Germany and Belgium: bilateral relations Belgium

23.10.2020 - Article

Belgium and Germany share important joint interests and work closely and well together. As founding members of the EU, they have forged close ties through decades of joint efforts to build and deepen the Union and their shared views on its future course and approaches to the current challenges. Belgium also shares security interests with the EU. Belgium and Germany liaise closely on international and economic issues, including in the European Council. The two countries work together in multilateral missions in Afghanistan (Resolute Support), Mali (EUTM) and Lithuania (NATO’s Enhanced Forward Presence). They are also working closely together in 2019 and 2020 as non-permanent members of the United Nations Security Council.

Germany is the most important partner country for Belgium’s export sector, while Belgium is Germany’s eleventh largest trading partner and the BENELUX countries are its second largest trading partner after the Visegrad states. In 2019, the trade volume between Germany and Belgium totalled approximately 89.3 billion euros. The two countries have an almost even trade balance, with Belgium slightly ahead (Destatis). Antwerp is a major port for Germany, particularly for Land Rhineland-Palatinate, for both imports and exports. Germany’s main investments in Belgium are in the chemical industry in Antwerp, car manufacturing in Brussels and aviation, as well as increasingly in the pharmaceutical and biotech industry. A large number of German companies have a branch in Belgium.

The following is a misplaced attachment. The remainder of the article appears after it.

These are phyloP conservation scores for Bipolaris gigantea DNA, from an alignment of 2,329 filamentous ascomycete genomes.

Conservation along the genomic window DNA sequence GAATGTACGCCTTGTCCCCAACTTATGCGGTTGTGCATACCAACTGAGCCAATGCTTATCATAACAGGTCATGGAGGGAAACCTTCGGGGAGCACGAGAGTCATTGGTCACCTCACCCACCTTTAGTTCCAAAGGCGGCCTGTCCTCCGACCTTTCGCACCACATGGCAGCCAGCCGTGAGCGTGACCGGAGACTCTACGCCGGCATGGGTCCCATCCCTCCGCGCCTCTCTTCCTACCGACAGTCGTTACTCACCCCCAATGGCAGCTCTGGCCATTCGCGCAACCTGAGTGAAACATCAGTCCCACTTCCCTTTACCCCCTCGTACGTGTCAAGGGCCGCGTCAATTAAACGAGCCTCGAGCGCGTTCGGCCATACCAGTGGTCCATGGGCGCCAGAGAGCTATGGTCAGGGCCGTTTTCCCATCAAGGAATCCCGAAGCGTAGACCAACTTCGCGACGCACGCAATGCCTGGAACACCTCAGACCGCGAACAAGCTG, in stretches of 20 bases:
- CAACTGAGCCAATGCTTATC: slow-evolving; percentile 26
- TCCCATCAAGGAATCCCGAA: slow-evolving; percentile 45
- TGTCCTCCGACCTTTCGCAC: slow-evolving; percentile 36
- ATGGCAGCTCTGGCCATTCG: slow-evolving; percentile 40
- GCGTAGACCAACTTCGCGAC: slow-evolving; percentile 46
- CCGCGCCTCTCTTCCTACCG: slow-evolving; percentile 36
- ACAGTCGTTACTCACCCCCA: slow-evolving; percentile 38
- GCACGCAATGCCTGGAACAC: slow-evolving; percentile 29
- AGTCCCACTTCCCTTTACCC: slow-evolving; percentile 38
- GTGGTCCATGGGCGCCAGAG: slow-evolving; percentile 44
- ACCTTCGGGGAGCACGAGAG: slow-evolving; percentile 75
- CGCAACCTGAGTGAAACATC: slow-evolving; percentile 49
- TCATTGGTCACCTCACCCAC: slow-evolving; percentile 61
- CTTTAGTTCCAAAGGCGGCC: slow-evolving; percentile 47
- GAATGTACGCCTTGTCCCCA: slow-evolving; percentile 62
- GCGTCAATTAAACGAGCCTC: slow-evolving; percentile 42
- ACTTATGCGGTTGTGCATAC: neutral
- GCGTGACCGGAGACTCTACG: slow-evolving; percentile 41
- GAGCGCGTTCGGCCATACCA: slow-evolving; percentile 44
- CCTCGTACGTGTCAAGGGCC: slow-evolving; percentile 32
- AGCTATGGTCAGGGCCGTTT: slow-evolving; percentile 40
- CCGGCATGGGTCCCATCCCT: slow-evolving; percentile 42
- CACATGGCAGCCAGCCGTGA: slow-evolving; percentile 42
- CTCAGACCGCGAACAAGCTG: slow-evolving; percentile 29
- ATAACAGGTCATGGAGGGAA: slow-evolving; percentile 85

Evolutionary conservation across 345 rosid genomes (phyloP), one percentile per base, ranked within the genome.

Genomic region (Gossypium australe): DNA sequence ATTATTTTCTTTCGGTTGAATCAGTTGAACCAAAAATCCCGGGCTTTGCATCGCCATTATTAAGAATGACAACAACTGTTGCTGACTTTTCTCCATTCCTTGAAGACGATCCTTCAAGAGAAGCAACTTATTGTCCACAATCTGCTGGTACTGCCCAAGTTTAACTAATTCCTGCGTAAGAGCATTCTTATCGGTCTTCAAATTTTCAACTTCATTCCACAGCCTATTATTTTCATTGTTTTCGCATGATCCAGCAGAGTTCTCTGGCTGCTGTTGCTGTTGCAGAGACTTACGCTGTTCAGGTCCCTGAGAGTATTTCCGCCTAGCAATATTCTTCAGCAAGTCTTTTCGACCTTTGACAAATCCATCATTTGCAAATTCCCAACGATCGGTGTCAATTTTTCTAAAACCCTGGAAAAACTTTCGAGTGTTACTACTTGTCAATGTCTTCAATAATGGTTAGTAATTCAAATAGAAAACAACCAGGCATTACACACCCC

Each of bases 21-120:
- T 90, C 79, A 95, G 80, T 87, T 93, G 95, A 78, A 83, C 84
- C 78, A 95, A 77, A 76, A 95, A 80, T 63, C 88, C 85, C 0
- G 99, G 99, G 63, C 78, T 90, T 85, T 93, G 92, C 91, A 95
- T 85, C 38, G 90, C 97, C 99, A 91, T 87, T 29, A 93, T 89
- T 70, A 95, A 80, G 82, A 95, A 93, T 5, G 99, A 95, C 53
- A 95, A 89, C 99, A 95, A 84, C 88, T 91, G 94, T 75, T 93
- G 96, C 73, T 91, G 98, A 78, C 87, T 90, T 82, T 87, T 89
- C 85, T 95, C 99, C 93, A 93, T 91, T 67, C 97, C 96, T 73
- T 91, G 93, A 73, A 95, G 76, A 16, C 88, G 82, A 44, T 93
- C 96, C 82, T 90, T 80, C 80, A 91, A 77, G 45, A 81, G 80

Germany’s cultural relations policy in Belgium focuses on promoting the German language in schools and universities, awarding scholarships, and running exchange programmes and travel and award schemes, often in cooperation with the Goethe-Institut in Brussels. The German-Belgian Cultural Agreement of 24 September 1956 provides the legal basis for this cultural work. As the language spoken by the German minority in east Belgium, German is the country’s third official language. A series of Germany Year programmes organised by universities in recent years has presented a modern image of Germany. Commemoration of the two world wars often plays an important part in cultural activities.


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